A creation of value by an individual or a company is protected by federal and California laws. Intellectual property can include patents, trademarks and copyrights for a commercial product or service, an original process or formula, artistic expressions and even a name.
Brands are distinctive identities that have worth. Theft of intellectual property waters down value causing personal, professional and financial damage. Encroachment upon another person or business’s valuable possessions is stealing.
Some intellectual property battles are business turf wars, with rival companies trying to best one another in a competitive marketplace. Some disputes are private matters, like a current court battle over the legacy of Rev. Martin Luther King Jr.
In the 50-year-old “I Have a Dream” speech, the late civil rights leader imagined a time when people of all races would coexist peacefully. Rev. King may never have dreamed legal squabbles within his family could undermine that hope.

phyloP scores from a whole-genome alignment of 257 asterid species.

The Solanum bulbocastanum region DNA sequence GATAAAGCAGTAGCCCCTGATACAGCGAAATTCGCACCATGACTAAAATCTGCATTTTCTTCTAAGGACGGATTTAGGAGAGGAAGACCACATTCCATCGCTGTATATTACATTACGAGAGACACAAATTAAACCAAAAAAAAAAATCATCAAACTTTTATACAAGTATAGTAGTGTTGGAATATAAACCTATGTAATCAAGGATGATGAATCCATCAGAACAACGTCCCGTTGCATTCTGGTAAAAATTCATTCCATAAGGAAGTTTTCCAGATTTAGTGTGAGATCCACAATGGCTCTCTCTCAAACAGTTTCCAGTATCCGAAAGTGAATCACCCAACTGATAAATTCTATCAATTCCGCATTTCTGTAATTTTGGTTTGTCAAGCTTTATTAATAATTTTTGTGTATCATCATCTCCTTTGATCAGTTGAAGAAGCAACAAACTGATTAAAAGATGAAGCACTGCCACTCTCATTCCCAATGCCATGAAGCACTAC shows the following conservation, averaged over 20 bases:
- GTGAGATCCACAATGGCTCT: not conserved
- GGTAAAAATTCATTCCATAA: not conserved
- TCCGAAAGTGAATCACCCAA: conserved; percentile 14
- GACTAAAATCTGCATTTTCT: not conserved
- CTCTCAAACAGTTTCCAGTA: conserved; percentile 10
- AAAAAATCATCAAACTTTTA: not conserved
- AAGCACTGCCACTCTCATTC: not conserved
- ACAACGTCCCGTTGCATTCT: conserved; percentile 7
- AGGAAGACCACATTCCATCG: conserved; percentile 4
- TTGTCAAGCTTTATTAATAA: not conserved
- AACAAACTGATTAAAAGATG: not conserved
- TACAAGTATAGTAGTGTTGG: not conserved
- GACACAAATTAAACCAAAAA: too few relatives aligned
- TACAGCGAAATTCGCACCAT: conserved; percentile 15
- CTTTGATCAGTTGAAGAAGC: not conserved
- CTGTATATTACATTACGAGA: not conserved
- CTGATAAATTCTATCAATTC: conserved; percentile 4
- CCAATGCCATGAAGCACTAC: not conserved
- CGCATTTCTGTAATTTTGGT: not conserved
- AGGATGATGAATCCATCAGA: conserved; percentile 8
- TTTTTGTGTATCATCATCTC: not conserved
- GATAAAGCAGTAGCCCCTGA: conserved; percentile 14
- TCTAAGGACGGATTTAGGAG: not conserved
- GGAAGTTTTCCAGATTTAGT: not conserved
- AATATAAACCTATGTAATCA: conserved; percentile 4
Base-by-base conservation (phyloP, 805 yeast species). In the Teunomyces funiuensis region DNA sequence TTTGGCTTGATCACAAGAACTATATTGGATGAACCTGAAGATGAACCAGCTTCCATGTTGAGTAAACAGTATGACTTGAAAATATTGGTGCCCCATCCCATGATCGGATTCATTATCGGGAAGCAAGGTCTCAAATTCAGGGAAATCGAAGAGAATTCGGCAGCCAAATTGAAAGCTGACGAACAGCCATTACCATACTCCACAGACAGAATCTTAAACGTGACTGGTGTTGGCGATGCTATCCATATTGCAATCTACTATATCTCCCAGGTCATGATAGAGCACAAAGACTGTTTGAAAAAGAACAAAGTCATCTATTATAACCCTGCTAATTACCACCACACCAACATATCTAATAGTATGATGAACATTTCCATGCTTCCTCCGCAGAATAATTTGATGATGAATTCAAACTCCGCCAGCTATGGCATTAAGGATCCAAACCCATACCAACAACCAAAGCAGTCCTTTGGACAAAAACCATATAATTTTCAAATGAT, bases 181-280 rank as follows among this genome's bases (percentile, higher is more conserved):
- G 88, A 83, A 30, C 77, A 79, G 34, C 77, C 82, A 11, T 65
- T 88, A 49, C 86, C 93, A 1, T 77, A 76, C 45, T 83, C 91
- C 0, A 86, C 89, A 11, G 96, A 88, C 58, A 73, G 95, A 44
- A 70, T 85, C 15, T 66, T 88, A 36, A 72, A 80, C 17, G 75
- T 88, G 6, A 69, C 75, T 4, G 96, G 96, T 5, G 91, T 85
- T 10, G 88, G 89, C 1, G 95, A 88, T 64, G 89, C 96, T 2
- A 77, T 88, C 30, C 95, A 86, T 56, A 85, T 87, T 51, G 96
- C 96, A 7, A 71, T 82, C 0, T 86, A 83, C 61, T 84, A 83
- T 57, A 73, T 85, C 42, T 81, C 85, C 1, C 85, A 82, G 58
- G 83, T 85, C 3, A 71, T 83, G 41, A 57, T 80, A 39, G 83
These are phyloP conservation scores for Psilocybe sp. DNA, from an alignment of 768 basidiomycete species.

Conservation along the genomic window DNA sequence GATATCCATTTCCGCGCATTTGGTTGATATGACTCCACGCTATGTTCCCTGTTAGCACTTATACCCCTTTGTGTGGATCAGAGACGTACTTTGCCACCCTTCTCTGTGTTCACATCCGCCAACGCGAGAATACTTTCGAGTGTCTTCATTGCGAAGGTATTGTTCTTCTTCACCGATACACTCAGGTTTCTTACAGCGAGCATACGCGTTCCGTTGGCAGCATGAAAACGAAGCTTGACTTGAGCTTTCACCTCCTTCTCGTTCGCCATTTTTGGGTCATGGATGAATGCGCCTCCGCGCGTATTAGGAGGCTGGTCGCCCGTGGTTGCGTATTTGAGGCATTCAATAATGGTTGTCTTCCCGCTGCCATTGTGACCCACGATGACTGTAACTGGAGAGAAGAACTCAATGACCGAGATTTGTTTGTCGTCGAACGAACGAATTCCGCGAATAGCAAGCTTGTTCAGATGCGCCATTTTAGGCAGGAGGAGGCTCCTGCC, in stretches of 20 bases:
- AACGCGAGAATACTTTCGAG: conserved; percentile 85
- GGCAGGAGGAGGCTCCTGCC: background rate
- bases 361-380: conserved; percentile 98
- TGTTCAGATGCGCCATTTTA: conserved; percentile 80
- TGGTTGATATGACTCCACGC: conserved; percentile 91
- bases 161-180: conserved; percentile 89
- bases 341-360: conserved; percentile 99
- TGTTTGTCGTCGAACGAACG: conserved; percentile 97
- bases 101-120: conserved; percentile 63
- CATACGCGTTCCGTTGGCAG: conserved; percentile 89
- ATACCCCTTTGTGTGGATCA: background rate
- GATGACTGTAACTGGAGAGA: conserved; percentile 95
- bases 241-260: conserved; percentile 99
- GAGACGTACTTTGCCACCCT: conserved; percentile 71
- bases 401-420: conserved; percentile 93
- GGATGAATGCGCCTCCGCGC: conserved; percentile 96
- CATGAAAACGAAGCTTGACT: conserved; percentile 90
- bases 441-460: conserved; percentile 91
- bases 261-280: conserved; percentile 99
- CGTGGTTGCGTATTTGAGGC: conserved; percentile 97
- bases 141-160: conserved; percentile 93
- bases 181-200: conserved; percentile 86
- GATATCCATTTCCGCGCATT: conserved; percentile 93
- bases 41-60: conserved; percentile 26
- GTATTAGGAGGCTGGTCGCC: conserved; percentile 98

Martin Luther King Jr. had four children before his 1968 assassination. A daughter and two sons are alive today. King’s widow established The Martin Luther King Jr. Center for Nonviolent Social Change before her 2006 death.
The sons manage the King estate while the daughter heads the nonprofit King Center. The siblings have had legal disputes for years. The brothers recently filed suit to stop the center from using the civil rights leader’s intellectual property, reversing an earlier licensing agreement.
The complaint claims King’s physical possessions are in danger of deterioration due to poor care. The plan is to revoke center’s license unless the sister and two board members are removed from leadership. An attorney for King’s daughter says the brothers’ legal move is a ploy to gain control for personal profit.
Some intellectual property rights expire during an owner’s lifetime. Others are sold, licensed or passed to heirs. A legal plan for property protection is needed at every stage of ownership.
Source: huffingtonpost.com, “Martin Luther King’s Legacy: Children In New Court Battle Over Intellectual Property And Memorabilia” Kate Brumback, Sep. 04, 2013